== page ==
Black hair is a rain forest, lush and ancient like El Yunque¹. It’s an endless field of fluffy cotton blossoms nestled in prickly claws, rising out of wet, dark-red Georgia dirt. It’s the deep Mediterranean Sea with secret wild gardens growing up from the murky Egyptian floor. And like the Ogun² and Combahee³ Rivers, it is powerful and mysterious and can hold a hundred generations’ worth of secrets. And at its shorelines—the ones that frame beautiful Black, brown, and beige faces—sometimes there are playful wisps, little waves, intricate dips, and delicate swoops that look like filigree crafted from Geechee4 mermaids or maybe even Yemoja5 herself.
These are our glorious edges, where Black and brown hairstyles begin. Where our cornrows must start off tight or the crop won’t last, where our box braids hold on with all their might, where all good weaves come to an end and lace fronts can triumph or fail.
Black women are good at naming things for themselves—especially when it marks a point of difference or when the word they were given just wasn’t fly enough. And we knew “hairline” was far too flat for such a dynamic site. “Edges” is much more accurate. It communicates both being on the verge (of so many things) and the verve in a woman of color’s head.
We’re also brilliant at taking what appears to be broken and transforming it into something beautiful. We’ve reframed edges—our shortest, most vulnerable baby hairs—into an opportunity for whimsy and creativity. An area that could have been discarded as damaged, troubled, or burdensome has been marked by Black and brown girls for Black and brown girls as something sweet, precious, and cool.
That’s why edge styling wasn’t born in a high-end salon but from the innovation and imagination of everyday “regular” colored girls. Perhaps the spirit of Josephine Baker, with her black patent leather finger waves and magnifique plastered-down swoops, whispered a little song in their ears: “Bonjour, brown girl, go on grab you an old toothbrush and some brown gel, make some curls and swirls to show off that pretty brown face of yours.”
This isn’t so far-fetched, actually. Finger waves were the gateway to all baby-hair art, says celebrity stylist Shelby Swain, aka the Beyoncé of Baby Hair. Growing up with older parents, Swain was only allowed the standard pink-roller-set bang as a hair flourish. She’d gaze longingly at her peers who got to play with their edges.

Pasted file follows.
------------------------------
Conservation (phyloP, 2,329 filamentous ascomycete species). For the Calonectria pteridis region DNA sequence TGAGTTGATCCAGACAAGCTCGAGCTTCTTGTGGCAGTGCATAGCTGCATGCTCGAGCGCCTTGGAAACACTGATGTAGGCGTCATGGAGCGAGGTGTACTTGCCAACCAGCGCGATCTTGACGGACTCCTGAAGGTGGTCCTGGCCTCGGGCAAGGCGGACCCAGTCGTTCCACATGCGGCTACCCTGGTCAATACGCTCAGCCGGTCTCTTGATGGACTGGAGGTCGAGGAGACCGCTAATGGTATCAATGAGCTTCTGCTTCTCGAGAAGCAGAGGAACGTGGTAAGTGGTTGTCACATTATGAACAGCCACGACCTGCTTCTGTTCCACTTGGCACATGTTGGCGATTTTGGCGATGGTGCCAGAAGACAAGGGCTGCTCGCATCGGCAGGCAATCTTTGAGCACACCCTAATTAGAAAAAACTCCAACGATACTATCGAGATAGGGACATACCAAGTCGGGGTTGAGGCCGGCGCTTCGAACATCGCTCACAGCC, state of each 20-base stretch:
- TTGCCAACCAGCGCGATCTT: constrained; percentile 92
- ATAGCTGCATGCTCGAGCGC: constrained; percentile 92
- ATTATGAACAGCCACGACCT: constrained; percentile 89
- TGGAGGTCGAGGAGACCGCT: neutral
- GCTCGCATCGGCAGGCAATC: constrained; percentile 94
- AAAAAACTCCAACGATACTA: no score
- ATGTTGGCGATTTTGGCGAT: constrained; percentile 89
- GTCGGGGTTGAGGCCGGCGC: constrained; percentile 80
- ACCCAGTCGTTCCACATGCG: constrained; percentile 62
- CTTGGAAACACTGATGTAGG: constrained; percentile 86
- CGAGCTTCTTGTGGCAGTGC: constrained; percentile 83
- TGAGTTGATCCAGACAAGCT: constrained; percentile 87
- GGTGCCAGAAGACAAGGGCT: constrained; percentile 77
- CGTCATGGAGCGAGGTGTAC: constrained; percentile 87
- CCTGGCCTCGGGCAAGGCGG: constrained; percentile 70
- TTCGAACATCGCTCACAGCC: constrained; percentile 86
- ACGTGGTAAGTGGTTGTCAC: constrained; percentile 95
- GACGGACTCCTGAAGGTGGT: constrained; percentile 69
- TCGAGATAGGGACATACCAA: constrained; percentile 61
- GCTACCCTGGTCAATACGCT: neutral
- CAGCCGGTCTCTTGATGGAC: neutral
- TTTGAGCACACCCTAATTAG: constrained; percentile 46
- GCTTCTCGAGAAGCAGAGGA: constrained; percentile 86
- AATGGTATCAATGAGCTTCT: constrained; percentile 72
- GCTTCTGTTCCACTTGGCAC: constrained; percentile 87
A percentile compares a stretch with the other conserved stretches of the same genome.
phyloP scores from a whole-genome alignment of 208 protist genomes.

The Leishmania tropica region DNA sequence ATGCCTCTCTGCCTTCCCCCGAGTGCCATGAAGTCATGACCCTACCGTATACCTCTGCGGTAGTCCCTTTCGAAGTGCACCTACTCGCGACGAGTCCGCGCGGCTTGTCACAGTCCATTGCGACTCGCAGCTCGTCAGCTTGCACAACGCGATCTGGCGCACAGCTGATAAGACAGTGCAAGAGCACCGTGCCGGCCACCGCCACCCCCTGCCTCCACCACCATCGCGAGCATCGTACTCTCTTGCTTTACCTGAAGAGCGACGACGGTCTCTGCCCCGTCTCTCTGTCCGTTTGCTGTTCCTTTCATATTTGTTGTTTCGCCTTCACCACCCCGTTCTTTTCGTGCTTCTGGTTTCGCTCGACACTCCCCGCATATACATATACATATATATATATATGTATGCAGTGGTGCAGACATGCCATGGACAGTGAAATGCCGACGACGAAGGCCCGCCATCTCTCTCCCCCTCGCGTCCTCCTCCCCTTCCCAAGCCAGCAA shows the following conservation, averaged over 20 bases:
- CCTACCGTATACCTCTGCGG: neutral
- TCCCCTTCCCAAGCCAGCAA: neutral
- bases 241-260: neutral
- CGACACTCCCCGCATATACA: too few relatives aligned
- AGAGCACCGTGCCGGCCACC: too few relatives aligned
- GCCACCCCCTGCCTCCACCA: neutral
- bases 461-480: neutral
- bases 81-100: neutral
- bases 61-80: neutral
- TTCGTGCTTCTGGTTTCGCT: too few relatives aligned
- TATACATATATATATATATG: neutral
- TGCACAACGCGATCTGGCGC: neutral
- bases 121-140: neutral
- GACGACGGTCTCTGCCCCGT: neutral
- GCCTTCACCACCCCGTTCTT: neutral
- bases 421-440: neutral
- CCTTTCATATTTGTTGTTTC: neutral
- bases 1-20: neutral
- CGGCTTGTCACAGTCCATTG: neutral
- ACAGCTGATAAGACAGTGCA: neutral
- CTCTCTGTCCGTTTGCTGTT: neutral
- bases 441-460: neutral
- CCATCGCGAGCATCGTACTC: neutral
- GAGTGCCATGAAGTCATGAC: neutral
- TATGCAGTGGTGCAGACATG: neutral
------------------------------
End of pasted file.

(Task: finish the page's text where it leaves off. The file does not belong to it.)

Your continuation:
She told her little-girl self that when she grew up, she’d make sure everyone else could too. “The only reason I went to beauty school was to learn how to do finger waves,” she remembers. Emancipating edges became her calling and she answered, leveling up to create some of the most iconic edge designs of today.
“Edges are like little jewels,” explains edge-art pioneer and natural-hair educator Anastasia Ebel, owner of BabyBangz salon in New Orleans. She’s been styling her own hair since kindergarten, when she had to wear a uniform to school and (like millions of women) felt like her hair was the only place she could express herself.
For her, working with edges just feels good. “You can wake up and feel defeated, make a puff, frame your face with adornments made from your own hair, and no one has to know what happened. You can fix anything with edges.”
Through our edges, you can begin to enter our story. Black women, who’ve been living on the fringes of society since we first reached the shores of the United States, have struggled, organized, and loved our way out of the shadows and into the cultural spotlight.
Now there is a Black and Indian (one of many great cultural combinations for baby hair, by the way) woman in the White House, one step removed from the most powerful political position on the planet. Our edges are a visual representation of that beautiful journey. A living symbol of our tenderness, our tenacity, and our genius that deserves and demands liberation, protection, and love.
- El Yunque: A tropical rain forest in Puerto Rico. Indigenous Caribbean people believed it was the throne of the chief god Yúcahu.
- Ogun River: A sacred waterway in Nigeria.
- Combahee River: A blackwater river in the low-country region of South Carolina. During the Civil War, Harriet Tubman (the first woman to ever lead a major U.S. military operation) led the Raid at Combahee Ferry, freeing more than 700 enslaved people of African descent.
- Geechee: Also known as Gullah, these are people of African descent who live in the coastal areas of north Florida, Georgia, and South Carolina.
- Yemoja: A patron spirit of rivers and water and the divinity of the Ogun River.
Written and performed by Michaela angela Davis. Photo credits: Abbey Adkison and Amanda Evans. Production: Abbey Adkison, Meghan Allen, and Liesl Lar. Cinematography: Janet Upadhye. Stylist: Andrea Zendejas. Stylist assistant: Eunice Bruno. Hair: Cheryl Bergamy. Makeup: Danessa Myricks. Makeup assistant: Desiree Denis. Manicure: Martha Fekete. Deputy beauty directors: Lauren Balsamo and Chloe Metzger. Production assistant: Amanda Evans. Video editing: Heather Weyrick. Music: Matthias. Photo editing: Ruben Chamorro. Digital creative director: Abby Silverman.
On Ta’Lor: Jonathan Simkhai dress. Grenson shoes. Mara Paris earrings.Pascale Monvoisin necklace. Ivi rings. On Diarra: Tory Burch dress. Alexander McQueen shoes. CompletedWorks earrings. Alighieri rings. On Kortlynn: Ivy City Co. dress. Doc Martens shoes. Alighieri earrings. Alighieri and Ettika rings.